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THEATER REVIEW: 'The Water Engine'

Cast of "The Water Engine." Photo by Frank Atura.
Cast of "The Water Engine." Photo by Frank Atura.
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David Mamet’s “The Water Engine” began life as a radio drama in 1977. The FSU/Asolo Conservatory has fired it up again. Director Greg Leaming stages it in a weird, indeterminate nether space. Part of the stage is decked out as a radio studio; actors at mics read their parts and a Foley artist creates sounds. On the rest of the stage, other actors perform in synch to the implied radio show, their semi-staged vignettes revealed in cones of spotlight. The mash-up of media and representations nicely fits the play’s subject: one of the classic, all-American conspiracy theories.

Namely, an engine that runs on water suppressed by a corporate cabal.

Here, Mamet gives a name to the suppressed inventor —  Charles Lang (Josh James). A brilliant but poor punch press operator, Lang builds the engine in his spare time in Chicago in 1934. Ironically, the Windy City is simultaneously hosting the World’s Fair — the Century of Progress International Exposition. That fair is a quasi-religious celebration of American inventors and their inventions. The real America proves less worshipful. When Lang approaches a patent lawyer (Chris Alexey Diaz), all his paranoid fears come true. The lawyer rats him out to a stooge of unnamed corporate interests (Jordan Sobel). Powerful forces attempt to suppress Lang’s invention — and kidnap his blind sister (Lisa Woods) as leverage. In a Frank Capra movie, the fat cats would fail and the underdog (played by Jimmy Stewart, natch) would triumph. But this isn’t a Capra movie. The underdog ends badly.

Mamet intercuts this straightforward fable with a surreal montage, zipping back and forth between fragments of Lang’s downfall, snippets of a crazed chain letter, gee-whiz plugs for the exposition and bits of business in the radio station. Unrealistic material? You’d better believe it.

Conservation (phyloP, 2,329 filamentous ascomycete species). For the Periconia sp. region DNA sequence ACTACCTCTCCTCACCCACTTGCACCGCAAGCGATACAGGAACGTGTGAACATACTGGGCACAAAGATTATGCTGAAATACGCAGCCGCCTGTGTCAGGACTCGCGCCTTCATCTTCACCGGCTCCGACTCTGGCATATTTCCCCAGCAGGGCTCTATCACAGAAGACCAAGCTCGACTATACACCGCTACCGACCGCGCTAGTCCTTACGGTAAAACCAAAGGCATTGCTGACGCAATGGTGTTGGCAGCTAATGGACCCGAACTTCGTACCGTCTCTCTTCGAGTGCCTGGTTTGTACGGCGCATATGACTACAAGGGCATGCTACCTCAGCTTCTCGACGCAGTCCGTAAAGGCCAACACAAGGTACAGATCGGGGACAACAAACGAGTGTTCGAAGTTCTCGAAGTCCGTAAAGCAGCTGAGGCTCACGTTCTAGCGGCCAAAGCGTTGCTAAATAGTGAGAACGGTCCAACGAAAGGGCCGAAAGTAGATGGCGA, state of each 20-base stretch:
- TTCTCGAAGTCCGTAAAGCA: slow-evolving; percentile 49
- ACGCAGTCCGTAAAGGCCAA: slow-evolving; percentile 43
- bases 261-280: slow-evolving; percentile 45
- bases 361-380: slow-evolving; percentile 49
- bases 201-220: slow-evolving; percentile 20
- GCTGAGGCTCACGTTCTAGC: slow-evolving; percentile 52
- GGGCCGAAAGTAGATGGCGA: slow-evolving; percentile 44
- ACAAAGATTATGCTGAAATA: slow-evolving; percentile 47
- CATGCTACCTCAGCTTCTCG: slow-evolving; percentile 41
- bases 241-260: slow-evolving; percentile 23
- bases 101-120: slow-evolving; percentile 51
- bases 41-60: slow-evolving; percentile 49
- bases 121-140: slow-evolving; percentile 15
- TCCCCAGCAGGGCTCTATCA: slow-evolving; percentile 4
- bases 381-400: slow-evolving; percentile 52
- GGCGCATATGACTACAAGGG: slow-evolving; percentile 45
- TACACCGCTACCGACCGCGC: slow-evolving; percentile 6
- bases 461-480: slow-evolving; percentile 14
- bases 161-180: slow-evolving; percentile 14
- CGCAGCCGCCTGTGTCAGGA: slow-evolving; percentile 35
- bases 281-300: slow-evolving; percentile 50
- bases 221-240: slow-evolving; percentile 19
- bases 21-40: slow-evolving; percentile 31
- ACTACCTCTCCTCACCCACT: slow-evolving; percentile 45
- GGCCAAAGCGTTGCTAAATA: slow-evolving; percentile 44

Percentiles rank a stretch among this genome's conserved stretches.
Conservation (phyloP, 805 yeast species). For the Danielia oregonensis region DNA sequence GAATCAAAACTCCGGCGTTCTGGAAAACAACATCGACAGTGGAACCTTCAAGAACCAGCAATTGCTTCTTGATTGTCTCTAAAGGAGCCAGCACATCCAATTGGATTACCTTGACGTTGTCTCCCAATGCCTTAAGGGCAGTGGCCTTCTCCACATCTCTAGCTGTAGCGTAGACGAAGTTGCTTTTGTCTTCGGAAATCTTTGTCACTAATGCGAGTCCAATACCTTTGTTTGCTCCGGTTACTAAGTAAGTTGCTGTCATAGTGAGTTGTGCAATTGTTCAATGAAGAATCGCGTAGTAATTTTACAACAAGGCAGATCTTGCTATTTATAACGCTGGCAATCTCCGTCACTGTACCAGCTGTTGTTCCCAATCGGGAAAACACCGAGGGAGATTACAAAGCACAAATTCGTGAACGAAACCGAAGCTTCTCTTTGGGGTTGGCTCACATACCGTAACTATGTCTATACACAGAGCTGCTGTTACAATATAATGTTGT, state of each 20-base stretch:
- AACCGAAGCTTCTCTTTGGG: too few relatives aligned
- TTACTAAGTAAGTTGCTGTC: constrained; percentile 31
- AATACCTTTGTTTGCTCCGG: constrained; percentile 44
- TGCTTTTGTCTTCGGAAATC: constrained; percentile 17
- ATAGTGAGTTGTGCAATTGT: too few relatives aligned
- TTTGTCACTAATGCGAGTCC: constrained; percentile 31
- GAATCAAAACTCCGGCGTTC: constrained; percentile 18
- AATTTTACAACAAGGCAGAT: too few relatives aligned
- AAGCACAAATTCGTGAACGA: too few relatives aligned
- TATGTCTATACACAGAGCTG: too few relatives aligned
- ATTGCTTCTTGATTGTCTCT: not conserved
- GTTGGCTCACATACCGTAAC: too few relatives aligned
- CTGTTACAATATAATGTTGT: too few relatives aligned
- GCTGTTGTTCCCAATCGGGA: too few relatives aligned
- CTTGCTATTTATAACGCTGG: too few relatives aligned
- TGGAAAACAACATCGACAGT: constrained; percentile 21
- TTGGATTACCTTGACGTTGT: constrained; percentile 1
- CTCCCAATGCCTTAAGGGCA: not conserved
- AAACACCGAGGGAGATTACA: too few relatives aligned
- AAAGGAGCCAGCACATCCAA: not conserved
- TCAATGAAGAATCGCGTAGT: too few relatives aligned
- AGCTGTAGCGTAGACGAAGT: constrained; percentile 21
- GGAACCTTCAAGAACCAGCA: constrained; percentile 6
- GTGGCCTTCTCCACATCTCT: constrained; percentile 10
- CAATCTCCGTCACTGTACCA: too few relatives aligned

Call it a bad dream. But a bad dream beautifully realized. Leaming’s sense of stagecraft is impeccable. The scene where Lang runs in terror from police (or hired thugs dressed as police) is believable and raw.
As to the actors, the cast of second-year conservatory students perform with the skill of longtime veterans. James nicely portrays a paranoid patsy who isn’t paranoid enough. Woods is heartbreaking as his doomed sister. Mark Comer and Tom Harney are fine as a friendly father-and-son duo straight out of a Mickey Rooney movie. Diaz and Sobel are equally fine as a bad cop/worse cop duo. Kudos also to Kevin Barber (a reporter who doesn’t break the story of the century), Kelsey Petersen (a friendly neighbor who’s caught in the conspiracy) and all the other actors working in the shadows. Speaking of which …

This play explores the shadowlands. Expect no define statements. Expect a staccato fable with no definite conclusions. This is early Mamet, with a heavy debt to Brecht, Beckett and Pinter. You think his language is telegraphic now? The dialogue here makes “Oleanna” and “Glengarry Glen Ross” seem loquacious.
So what’s the moral of this fable?

That’s in the shadows, too.

Mamet’s play isn’t a literal expose of the water engine conspiracy, any more than Kafka’s “The Trial” was about a bad court decision in the Weimar Republic. Call it a comparison and contrast between the American Dream and the American Nightmare. But don’t call it a mere fable …

As surreal as the play is, it speaks of reality. And, no, not the reality of a water engine. The reality of those who would suppress it.

Such science literacy as I possess tells me a water engine wouldn’t work; the catalytic energy needed to split hydrogen from oxygen would exceed the energy released in burning the resulting hydrogen. But conspiracies against inventors do work.

The suppressions of Nikola Tesla’s later inventions can’t be proved. But RCA tycoon David Sarnoff’s suppression of Philo Farnsworth’s television technology and Edwin Armstrong’s frequency modulation are historic facts. In 1954, a beaten, broken Armstrong took a walk outside his 13th floor apartment window in his best suit.

The result wasn’t conspiracy theory but a coroner’s report. Look it up.

“The Water Engine” runs through Nov. 23, at the FSU Center for the Performing Arts, 5555 N. Tamiami Trail, Sarasota. Call 351-8000 or visit ‎for more information.



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